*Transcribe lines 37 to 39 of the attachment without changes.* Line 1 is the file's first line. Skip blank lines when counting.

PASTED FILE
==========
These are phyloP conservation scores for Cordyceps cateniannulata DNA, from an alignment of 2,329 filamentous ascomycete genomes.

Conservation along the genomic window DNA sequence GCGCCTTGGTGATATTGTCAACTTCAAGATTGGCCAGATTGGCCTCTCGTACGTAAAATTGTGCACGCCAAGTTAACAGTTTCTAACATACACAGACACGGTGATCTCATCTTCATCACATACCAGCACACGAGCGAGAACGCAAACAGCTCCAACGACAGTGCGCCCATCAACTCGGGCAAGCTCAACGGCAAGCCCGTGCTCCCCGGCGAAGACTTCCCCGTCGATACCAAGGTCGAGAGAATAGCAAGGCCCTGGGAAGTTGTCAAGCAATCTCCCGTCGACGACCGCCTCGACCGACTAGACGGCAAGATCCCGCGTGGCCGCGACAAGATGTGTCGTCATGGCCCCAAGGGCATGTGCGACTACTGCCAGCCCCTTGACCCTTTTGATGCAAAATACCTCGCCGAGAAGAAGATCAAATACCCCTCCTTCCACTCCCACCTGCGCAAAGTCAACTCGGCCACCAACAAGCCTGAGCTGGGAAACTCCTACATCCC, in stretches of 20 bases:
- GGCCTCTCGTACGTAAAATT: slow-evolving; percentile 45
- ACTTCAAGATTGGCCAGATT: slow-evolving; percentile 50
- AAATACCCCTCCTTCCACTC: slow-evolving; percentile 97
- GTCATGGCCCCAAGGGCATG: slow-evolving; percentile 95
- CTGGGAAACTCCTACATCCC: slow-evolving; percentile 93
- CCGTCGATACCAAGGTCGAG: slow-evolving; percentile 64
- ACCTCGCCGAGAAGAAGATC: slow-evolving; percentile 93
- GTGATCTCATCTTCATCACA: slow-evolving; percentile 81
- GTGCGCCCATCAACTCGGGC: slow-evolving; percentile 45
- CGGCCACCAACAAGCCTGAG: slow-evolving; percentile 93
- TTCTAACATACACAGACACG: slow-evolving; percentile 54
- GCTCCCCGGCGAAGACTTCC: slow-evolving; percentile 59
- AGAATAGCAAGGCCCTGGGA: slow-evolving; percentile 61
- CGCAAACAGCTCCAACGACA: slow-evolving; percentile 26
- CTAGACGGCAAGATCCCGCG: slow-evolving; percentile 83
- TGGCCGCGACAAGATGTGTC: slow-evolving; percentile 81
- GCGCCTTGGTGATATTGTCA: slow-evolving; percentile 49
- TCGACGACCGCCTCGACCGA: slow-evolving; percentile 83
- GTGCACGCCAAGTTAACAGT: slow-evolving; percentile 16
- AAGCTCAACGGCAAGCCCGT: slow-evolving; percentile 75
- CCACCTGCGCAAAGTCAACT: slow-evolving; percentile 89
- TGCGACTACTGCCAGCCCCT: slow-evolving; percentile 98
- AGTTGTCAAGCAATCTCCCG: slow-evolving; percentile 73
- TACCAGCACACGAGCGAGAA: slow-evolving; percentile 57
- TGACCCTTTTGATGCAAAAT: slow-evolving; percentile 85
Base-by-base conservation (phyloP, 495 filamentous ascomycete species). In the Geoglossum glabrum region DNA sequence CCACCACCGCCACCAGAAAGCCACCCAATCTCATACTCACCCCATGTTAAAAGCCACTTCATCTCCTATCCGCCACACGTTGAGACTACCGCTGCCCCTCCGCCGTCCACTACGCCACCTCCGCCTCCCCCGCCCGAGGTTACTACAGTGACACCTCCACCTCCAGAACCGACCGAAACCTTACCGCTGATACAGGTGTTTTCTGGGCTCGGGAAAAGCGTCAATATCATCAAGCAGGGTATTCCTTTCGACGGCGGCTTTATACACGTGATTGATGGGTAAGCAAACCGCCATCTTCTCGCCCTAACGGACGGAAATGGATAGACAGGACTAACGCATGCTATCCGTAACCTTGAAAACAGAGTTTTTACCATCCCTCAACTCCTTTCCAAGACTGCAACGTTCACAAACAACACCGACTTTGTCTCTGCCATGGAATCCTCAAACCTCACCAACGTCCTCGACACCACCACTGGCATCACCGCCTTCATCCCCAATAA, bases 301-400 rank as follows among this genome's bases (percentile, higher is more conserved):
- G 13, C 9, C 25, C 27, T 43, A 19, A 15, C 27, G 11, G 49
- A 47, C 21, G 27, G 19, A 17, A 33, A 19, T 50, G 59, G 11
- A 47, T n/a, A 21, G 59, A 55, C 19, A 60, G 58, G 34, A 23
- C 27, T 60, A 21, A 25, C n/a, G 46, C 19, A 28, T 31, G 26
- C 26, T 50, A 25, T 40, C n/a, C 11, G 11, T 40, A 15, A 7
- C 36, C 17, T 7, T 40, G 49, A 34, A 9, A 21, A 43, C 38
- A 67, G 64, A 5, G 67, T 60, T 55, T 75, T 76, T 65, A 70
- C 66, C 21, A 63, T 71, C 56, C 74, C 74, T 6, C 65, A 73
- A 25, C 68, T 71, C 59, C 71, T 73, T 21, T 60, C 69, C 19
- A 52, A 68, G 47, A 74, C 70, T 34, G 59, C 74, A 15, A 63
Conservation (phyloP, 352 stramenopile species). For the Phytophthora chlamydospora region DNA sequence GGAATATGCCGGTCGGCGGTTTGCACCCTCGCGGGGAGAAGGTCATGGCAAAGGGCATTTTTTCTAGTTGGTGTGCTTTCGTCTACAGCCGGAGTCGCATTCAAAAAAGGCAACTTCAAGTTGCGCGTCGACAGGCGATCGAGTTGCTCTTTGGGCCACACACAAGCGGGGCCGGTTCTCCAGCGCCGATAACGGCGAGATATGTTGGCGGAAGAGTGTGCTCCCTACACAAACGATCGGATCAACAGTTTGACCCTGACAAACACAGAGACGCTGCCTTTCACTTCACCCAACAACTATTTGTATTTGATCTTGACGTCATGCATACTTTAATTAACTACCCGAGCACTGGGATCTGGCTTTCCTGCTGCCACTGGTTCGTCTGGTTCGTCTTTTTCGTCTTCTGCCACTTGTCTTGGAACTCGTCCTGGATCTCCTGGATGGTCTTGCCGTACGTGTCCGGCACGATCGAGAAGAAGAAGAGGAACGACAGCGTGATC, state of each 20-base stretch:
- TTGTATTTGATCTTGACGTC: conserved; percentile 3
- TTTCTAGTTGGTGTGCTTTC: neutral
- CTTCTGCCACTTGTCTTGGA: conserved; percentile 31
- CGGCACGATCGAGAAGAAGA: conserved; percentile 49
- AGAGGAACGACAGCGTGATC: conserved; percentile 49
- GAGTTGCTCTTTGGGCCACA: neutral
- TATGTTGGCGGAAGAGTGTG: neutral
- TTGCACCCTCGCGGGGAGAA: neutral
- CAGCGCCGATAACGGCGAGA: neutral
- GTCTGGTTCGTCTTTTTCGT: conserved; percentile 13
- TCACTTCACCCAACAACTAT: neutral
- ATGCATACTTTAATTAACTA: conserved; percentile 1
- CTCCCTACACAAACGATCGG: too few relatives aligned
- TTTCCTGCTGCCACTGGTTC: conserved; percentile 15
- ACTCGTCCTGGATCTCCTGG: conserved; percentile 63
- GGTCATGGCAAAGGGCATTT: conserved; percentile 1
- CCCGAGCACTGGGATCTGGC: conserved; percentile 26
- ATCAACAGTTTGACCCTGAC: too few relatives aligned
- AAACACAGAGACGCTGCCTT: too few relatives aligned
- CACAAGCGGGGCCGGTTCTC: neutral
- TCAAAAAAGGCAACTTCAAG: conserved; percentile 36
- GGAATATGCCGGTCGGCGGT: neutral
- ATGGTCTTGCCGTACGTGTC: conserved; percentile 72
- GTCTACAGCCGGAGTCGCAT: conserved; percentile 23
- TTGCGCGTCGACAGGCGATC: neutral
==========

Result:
- A 25, C 68, T 71, C 59, C 71, T 73, T 21, T 60, C 69, C 19
- A 52, A 68, G 47, A 74, C 70, T 34, G 59, C 74, A 15, A 63
Conservation (phyloP, 352 stramenopile species). For the Phytophthora chlamydospora region DNA sequence GGAATATGCCGGTCGGCGGTTTGCACCCTCGCGGGGAGAAGGTCATGGCAAAGGGCATTTTTTCTAGTTGGTGTGCTTTCGTCTACAGCCGGAGTCGCATTCAAAAAAGGCAACTTCAAGTTGCGCGTCGACAGGCGATCGAGTTGCTCTTTGGGCCACACACAAGCGGGGCCGGTTCTCCAGCGCCGATAACGGCGAGATATGTTGGCGGAAGAGTGTGCTCCCTACACAAACGATCGGATCAACAGTTTGACCCTGACAAACACAGAGACGCTGCCTTTCACTTCACCCAACAACTATTTGTATTTGATCTTGACGTCATGCATACTTTAATTAACTACCCGAGCACTGGGATCTGGCTTTCCTGCTGCCACTGGTTCGTCTGGTTCGTCTTTTTCGTCTTCTGCCACTTGTCTTGGAACTCGTCCTGGATCTCCTGGATGGTCTTGCCGTACGTGTCCGGCACGATCGAGAAGAAGAAGAGGAACGACAGCGTGATC, state of each 20-base stretch: